"The only real stumbling block is the fear of failure. In cooking, you have got to have a what-the-hell attitude." ~ Julia Child

Five Reasons to Love Ruhlman’s Twenty

by Julie on April 8, 2013

in Delicious Books

News I can use

News I can use

I’m not giving you five reasons for anything. That’s my virgin sacrifice to the SEO Gods.

Also there are more than five reasons why I’m so delighted with this book. Mostly because it validates what I’ve finally begun to figure out on my own.

Cooking. It’s not about recipes. It’s about techniques. Understand and gain mastery of the techniques, and you probably won’t have cooking disasters like this. Or this.

The chef and writer Michael Ruhlman breaks down what he calls the 20 basic techniques of cooking in his cool new book, Ruhlman’s Twenty, which I downloaded onto my smartphone for $3. (It’s listed at $40, sells on Amazon for $25…but there was this special Twitter promotion…)

Think. Salt. Egg. Butter. Dough. It goes on from there. All the basic basics I didn’t get at the knee of my mom or grandma.

The first and most important, also the most profound to me, is the exact reason I can even call myself the Bad Home Cook.

“Before you begin, stand still. Think.”

This is hard for me to do. Still.

And this: “Ninety-Five percent of kitchen failures can be traced back to a failure to organize and prepare at the outset.”

Pretty much sums it all up in that one sentence. This is where I go wrong time and time again. And the only reason I’m improving at all is because I’ve learned this. The hard way.  Over and over.

This is a small book, simply written, with basic recipes and photos. But it’s an important book because I think that given the Food Network age we live in, it’s taken for granted that people in general know basic cooking techniques.

When in fact I am living proof that they do not.

A good example. The chapter about salt was extremely informative and has already changed the way I cook for the better. Longtime readers of this blog (and I’m sure I’ve actually fed all five of you) know well my trouble with seasonings.

Ruhlman relates a story about how in cooking school he was taught to flavor the water he was boiling up for pasta. In other words, a pinch of salt ain’t gonna do it. Taste it to make sure it’s well-salted, like you would a soup. That flavor will imprint in your pasta.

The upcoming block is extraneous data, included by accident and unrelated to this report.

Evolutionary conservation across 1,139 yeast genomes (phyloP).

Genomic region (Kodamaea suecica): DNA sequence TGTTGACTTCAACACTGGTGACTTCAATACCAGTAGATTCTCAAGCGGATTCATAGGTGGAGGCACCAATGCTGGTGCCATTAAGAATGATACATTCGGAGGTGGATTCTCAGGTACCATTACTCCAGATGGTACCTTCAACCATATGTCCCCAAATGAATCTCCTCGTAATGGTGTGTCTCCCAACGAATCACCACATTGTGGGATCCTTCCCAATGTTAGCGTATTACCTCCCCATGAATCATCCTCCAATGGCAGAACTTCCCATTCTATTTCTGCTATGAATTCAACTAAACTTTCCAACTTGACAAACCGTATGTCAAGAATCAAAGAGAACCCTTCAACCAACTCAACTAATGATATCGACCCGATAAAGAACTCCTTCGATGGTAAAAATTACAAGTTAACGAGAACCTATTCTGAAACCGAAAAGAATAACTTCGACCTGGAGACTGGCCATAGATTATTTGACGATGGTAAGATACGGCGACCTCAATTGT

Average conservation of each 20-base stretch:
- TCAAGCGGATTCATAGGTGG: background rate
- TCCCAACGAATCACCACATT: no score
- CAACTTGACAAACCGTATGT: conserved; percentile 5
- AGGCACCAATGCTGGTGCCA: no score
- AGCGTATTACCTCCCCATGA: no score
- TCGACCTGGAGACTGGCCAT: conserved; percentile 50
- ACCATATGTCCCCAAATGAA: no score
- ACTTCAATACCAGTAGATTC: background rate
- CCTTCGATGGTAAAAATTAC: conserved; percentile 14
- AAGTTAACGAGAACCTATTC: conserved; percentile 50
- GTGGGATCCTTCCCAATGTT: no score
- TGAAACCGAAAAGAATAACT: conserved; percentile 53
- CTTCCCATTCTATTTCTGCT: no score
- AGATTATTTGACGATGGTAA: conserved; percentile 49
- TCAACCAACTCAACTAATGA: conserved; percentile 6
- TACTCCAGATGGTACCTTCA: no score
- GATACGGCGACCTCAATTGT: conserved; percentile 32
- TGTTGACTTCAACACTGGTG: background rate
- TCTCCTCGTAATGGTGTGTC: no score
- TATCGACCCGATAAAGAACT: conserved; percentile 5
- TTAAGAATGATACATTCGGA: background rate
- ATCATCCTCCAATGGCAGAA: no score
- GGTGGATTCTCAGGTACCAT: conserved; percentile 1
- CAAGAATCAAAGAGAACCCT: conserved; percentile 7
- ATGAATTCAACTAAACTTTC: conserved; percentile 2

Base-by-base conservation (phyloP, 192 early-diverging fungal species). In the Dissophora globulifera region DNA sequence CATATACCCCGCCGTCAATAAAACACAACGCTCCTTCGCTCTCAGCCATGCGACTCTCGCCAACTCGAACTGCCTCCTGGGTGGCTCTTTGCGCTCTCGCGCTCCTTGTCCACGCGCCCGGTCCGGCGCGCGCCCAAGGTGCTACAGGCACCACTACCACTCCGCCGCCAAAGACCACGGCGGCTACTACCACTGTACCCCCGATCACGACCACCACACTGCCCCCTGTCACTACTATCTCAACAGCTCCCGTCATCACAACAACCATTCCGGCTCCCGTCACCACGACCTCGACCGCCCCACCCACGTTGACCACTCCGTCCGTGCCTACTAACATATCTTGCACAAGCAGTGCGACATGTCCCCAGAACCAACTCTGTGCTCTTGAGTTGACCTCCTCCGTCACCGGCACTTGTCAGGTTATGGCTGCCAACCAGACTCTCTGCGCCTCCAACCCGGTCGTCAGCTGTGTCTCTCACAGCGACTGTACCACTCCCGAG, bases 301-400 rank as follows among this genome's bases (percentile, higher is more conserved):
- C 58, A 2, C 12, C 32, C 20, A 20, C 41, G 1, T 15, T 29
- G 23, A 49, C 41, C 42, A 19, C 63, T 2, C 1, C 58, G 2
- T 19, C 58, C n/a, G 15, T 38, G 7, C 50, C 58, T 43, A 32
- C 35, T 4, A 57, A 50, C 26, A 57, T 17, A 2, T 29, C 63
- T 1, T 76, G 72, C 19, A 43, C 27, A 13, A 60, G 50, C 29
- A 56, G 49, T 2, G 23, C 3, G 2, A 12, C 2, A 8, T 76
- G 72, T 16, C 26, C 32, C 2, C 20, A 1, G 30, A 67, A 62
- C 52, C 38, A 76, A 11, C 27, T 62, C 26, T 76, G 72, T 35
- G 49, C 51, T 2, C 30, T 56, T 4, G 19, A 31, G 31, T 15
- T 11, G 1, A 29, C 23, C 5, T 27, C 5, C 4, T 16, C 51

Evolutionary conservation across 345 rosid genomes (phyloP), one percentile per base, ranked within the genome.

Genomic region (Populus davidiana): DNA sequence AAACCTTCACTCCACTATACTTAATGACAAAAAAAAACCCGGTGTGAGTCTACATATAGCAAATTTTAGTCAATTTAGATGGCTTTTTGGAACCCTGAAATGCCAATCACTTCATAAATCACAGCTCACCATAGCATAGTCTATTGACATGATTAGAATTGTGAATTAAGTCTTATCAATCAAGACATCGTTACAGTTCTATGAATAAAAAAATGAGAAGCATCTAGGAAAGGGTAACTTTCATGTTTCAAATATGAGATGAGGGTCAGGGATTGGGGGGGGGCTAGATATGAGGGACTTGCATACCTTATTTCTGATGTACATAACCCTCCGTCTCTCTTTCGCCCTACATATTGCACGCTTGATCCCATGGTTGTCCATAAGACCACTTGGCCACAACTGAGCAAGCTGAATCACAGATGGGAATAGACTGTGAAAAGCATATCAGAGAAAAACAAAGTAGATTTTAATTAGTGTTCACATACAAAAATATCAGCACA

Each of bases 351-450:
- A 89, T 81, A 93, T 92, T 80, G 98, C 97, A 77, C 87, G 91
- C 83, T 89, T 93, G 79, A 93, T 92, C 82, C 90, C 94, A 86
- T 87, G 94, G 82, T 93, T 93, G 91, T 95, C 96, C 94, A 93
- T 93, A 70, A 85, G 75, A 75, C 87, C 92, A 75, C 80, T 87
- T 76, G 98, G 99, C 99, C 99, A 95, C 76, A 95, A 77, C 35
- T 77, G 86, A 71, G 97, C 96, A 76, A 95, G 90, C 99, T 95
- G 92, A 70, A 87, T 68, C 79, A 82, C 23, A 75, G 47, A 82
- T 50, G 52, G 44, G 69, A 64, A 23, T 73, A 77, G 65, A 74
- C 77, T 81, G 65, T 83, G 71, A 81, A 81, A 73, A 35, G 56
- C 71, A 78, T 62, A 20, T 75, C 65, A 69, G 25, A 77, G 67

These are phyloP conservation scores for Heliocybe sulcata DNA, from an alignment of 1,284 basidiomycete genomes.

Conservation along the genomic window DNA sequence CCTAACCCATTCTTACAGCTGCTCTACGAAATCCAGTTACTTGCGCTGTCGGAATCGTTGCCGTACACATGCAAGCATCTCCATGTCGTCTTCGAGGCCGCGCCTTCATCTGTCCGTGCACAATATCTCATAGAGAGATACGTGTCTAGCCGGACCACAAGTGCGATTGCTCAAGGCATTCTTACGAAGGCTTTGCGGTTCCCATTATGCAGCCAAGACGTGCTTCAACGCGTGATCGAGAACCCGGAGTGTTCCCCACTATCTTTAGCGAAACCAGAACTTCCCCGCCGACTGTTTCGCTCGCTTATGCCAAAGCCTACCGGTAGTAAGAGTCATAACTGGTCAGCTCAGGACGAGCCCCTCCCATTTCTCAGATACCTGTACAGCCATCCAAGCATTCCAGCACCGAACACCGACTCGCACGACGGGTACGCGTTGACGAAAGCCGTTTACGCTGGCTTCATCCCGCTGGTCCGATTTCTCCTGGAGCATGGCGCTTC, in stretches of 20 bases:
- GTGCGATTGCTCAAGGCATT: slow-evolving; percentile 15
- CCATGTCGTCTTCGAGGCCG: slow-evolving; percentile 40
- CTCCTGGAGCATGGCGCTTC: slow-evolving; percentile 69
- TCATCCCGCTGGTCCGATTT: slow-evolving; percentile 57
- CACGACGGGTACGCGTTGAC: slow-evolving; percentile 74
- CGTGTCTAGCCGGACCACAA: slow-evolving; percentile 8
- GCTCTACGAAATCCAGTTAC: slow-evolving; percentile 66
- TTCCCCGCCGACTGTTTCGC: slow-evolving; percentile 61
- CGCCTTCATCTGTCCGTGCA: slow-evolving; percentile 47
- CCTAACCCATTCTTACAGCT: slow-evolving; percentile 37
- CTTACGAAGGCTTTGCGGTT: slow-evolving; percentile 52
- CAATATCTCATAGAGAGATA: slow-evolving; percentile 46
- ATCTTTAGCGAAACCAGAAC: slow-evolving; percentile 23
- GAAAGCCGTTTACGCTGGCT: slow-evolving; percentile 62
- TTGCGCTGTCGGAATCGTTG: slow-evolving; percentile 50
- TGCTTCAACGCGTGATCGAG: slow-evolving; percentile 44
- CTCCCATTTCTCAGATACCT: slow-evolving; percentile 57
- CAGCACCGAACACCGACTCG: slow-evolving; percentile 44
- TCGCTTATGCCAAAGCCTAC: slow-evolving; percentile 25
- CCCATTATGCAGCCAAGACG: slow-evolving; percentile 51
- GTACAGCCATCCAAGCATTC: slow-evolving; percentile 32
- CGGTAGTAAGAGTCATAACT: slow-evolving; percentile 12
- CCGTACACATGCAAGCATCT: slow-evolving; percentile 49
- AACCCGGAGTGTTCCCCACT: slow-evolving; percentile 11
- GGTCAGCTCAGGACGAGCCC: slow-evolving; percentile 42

Season fearlessly, early on in the cooking process, and throughout. You shouldn’t have to season at the table.

And use Diamond Crystal Kosher salt because it doesn’t have anything in it (no anti-caking agents, for example) that will leave chemical taste in your food.

Duh. Of course. Elementary. But nobody ever told me this! I only learned about that “pinch” of salt because that’s what my junior high school home economics teacher told me.

I like having the basics spelled out. That’s why my copy of Mark Bittman’s How to Cook Everything is in 17 pieces and held together with paper clips and rubber bands. It’s got all the basics and it’s very well-used.

Ruhlman’s Twenty will be similarly well-used…although digitally. Maybe it’s time for an iPad.



{ 3 comments… read them below or add one }

Dorothy at ShockinglyDelicious April 9, 2013 at 10:15 am

Agree with you, except….it IS often about finding the right recipe. If you start with the right recipe, you are 3/4ths of the way to a good meal. You start with a basic understanding of techniques, and then you try out some curated recipes, and the more you cook, the more confidence you gain to tweak and change to suit yourself. Not everyone is an intuitive cook (some are, of course, and more power to them), but for those who need to start with basic guidelines, a recipe is a godsend. I’m not just saying that because my recipes are good, but because even mediocre cooks, when armed with a good/great recipe, can produce a delicious, praiseworthy result. Here’s a toast to mucking around in the kitchen, cooking up some wonderful stuff, and enjoying it at the table with family and friends. Cheers!


alice April 10, 2013 at 4:40 pm

Intriguing! My mom cooked all the time when I was growing up but taught me nothing. The only thing I knew how to make when I left the house was scrambled eggs. I taught myself how to cook during college by following recipes meticulously (I’m a scientist) and now I have enough experience to feel confident in the kitchen but I still love recipes. This book sounds fantastic though and I think I probably could have averted some early misadventures if I knew those techniques.


Heather April 26, 2013 at 12:24 pm

Food and SEO mentions…lulz.

Anyway, GREAT WORK! So I nominated you for a Liebster Award.


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